Date Full Report Received


Date Abstract Report Received



Primary Investigator:
Co-Investigators: Asit Pattnaik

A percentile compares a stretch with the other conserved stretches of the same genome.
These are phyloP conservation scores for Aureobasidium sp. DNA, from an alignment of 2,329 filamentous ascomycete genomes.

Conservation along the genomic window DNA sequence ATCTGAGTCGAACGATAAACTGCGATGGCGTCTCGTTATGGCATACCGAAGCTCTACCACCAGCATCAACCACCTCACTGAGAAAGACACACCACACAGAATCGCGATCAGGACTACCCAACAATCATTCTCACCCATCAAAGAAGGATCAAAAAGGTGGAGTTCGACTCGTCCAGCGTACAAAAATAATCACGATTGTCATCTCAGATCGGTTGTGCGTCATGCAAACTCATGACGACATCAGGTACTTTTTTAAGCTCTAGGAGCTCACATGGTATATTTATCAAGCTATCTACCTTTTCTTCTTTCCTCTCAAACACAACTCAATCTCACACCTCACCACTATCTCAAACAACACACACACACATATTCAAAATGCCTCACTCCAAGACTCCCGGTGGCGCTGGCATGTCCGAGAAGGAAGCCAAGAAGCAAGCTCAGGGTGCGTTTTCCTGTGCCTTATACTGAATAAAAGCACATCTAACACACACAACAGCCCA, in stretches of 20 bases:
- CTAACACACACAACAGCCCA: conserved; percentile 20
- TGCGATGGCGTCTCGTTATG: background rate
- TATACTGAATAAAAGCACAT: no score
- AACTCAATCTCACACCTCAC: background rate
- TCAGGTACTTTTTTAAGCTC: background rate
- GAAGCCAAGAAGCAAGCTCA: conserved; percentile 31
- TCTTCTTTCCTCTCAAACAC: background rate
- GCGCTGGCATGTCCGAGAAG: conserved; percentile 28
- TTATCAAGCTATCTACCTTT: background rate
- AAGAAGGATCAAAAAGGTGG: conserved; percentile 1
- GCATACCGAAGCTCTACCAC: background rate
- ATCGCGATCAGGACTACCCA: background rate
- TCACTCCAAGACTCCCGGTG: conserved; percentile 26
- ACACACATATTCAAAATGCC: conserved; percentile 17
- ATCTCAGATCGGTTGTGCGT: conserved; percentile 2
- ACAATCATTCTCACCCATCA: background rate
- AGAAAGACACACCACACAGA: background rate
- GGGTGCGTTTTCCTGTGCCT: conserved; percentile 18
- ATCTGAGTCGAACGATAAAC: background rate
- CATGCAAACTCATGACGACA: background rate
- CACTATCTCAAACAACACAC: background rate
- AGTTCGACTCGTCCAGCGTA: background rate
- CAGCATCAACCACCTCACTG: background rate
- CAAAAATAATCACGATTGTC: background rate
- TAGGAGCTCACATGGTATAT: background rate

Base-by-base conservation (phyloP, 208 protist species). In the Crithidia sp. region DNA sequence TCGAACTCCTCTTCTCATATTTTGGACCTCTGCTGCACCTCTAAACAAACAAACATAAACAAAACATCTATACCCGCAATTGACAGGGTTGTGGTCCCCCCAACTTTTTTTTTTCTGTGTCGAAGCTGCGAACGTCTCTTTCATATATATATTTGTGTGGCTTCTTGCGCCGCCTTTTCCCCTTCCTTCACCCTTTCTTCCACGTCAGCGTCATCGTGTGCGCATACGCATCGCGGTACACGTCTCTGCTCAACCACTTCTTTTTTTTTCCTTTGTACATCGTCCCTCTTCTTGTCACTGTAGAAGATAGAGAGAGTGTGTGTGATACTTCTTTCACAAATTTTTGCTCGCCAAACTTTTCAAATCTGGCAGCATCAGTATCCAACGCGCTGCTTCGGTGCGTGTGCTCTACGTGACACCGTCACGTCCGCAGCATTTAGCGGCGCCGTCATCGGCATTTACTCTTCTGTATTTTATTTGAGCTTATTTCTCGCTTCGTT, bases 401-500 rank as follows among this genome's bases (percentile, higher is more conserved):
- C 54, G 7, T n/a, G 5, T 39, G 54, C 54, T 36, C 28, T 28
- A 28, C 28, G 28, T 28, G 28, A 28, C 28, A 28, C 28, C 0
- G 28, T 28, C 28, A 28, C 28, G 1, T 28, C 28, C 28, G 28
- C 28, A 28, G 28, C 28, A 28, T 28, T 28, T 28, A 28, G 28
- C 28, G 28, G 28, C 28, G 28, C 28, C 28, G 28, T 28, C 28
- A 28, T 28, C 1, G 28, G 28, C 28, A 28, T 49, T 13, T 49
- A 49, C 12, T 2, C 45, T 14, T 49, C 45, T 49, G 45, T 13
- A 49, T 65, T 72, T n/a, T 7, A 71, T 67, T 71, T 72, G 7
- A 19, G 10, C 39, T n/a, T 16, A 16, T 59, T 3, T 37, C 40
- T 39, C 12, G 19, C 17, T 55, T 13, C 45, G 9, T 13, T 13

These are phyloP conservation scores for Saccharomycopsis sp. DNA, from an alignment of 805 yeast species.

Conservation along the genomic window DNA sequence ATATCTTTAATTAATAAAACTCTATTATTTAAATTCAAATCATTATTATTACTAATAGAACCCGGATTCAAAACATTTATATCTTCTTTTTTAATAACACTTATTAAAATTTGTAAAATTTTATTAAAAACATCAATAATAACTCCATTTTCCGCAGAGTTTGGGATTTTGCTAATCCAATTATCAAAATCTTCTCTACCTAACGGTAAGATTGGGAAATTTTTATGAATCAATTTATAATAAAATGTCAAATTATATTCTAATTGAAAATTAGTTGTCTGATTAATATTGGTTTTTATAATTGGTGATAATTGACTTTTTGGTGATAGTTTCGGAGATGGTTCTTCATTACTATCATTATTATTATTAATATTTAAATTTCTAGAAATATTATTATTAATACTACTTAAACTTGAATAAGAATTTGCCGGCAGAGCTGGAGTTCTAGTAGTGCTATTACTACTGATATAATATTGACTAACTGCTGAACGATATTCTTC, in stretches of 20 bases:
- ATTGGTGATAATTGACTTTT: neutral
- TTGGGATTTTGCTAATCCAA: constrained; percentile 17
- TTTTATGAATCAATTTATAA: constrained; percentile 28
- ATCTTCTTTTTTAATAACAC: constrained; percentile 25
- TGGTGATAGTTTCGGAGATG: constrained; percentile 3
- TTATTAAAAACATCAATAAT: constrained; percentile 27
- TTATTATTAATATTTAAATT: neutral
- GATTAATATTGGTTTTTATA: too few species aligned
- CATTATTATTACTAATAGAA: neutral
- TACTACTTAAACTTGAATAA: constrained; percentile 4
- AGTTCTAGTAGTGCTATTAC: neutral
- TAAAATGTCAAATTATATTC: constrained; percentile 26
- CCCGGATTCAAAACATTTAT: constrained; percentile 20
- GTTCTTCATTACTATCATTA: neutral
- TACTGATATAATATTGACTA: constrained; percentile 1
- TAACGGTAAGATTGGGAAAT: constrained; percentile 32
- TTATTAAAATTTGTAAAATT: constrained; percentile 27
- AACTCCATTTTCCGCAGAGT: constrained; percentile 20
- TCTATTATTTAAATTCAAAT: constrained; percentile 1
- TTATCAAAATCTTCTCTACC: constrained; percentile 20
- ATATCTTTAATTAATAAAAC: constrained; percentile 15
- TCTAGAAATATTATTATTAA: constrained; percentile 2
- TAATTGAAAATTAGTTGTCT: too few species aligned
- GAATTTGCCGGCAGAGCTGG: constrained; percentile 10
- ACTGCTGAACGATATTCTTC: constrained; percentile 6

This project is based on two main premises: 1) the conviction that the use of vaccines will always be a cost-efficient method and the preferred approach to control PRRSV infections, and 2) the notion that the best type of vaccine against PRRSV has proved to be the modified live, attenuated vaccines. In all likelihood, the live vaccines are most effective because their components that are determinants of protection ( a.k.a. as antigens or immunogenic epitopes) are “seen” by the pig’s immune system in a similar way as are seen those of live wild-type (fully infectious) PRRSV. A nationwide colloquium held by PRRSV experts in June 2007 at the University of Illinois (Urbana-Champaign) reached the conclusion that a new vaccine for PRRSV may require up to 10 years to reach the market, and that several technical approaches may be followed to develop such novel vaccine. However, the expert group concluded that the live, replicating type of vaccine seems generally to be the most favored, based on the robust immunity that can be developed in the animal after the application of this type of vaccine. Our ultimate goal is to develop a live vaccine of safety and efficacy that would be compatible with the ability of cleansing the PRRSV infection, that is, compatible with the ability of differentiating, through a simple test, the vaccinated/protected animals from those that have suffered infection by wild-type PRRSV. Our technical approach to the improvement of PRRS live vaccines is based on the notion that mapping the genes causing virulence in PRRSV should provide information for the development of a differential PRRSV vaccine of unprecedented safety and efficacy. The capacity of PRRSV to cause serious pathologic changes is called virulence. In our system we measure viral virulence in relation to the virus’ ability of producing abortion in pregnant sows. This virulence is caused by the different genes and its proteins composing the PRRSV. The main expected outcome of this research is the alteration of the genes of the PRRS viruses to develop live attenuated/marker vaccine strains. The research we report herein uses chimeras, which are strains obtained by the mixing of genes of two heterologous PRRSV strains of different level of virulence. Engineering of new live-attenuated PRRSV marker vaccines requires knowledge of the genetic make-up of PRRS virulence and identifying small areas of the proteins which can be eliminated from the vaccine without affecting the virus’ ability to multiply in the pig. This concept is similar to that applied for Pseudorabies marker vaccines. The differential vaccines, which, like in the example of Pseudorabies, were originally called “marker vaccines” are now also identified as DIVA vaccines (which stands for “Differentiating Infected from Vaccinated Animals”). This year, through the support from NPB #: 06-177, we are able to report the development of the first DIVA live vaccine for PRRSV through the elimination of small protein fragment (epitope) that, although falling short of being a perfect marker, serves as proof of the concept and encourages further research on more efficient small protein fragments that can be used as markers. Likewise we report that PRRSV virulence, while evidently is under control of more than one, perhaps several, genes, can be irreversibly modulated by changes in just a few important PRRSV genes, one of which is GP5. This knowledge and the realization that the virulence studies can be continued through the use of a recently identified homologous pair ( virulent wt and vaccine strain pair), without using chimeras, will significantly speed the characterization of the minimal number of segments of PRRSV genes that need to be altered to obtain a safe (non-virulent ) efficacious vaccine candidate.